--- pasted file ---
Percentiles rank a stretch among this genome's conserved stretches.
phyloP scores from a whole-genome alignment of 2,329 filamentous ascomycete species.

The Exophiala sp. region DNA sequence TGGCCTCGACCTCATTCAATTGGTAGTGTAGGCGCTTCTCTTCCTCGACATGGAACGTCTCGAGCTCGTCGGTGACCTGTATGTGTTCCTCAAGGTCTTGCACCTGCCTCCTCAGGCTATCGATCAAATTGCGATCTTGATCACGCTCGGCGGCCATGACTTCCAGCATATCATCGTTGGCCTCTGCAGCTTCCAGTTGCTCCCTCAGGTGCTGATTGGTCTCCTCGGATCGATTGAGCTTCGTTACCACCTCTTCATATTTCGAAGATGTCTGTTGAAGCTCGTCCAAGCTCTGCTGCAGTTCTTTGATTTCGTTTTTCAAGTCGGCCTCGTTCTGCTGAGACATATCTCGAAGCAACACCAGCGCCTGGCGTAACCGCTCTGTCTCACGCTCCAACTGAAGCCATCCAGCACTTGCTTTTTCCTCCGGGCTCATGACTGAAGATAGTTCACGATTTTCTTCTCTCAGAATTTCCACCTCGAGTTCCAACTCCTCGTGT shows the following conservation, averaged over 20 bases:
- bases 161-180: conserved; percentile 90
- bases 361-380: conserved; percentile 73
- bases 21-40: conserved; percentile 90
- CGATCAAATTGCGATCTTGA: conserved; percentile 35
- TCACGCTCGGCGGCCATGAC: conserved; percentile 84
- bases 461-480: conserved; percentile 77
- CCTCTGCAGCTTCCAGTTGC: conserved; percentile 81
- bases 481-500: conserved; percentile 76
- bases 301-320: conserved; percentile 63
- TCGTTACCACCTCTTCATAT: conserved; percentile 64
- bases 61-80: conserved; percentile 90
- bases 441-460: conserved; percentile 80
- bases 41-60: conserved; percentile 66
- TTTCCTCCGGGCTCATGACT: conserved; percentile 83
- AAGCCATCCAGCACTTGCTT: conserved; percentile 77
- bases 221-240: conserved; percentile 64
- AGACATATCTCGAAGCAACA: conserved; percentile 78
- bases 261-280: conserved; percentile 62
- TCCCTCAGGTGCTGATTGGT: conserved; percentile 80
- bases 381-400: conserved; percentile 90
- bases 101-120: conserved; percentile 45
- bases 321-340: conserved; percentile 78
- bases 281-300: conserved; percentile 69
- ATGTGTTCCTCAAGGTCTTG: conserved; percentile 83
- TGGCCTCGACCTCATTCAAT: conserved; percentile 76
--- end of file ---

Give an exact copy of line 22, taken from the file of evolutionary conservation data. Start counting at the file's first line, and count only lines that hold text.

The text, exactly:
- TCCCTCAGGTGCTGATTGGT: conserved; percentile 80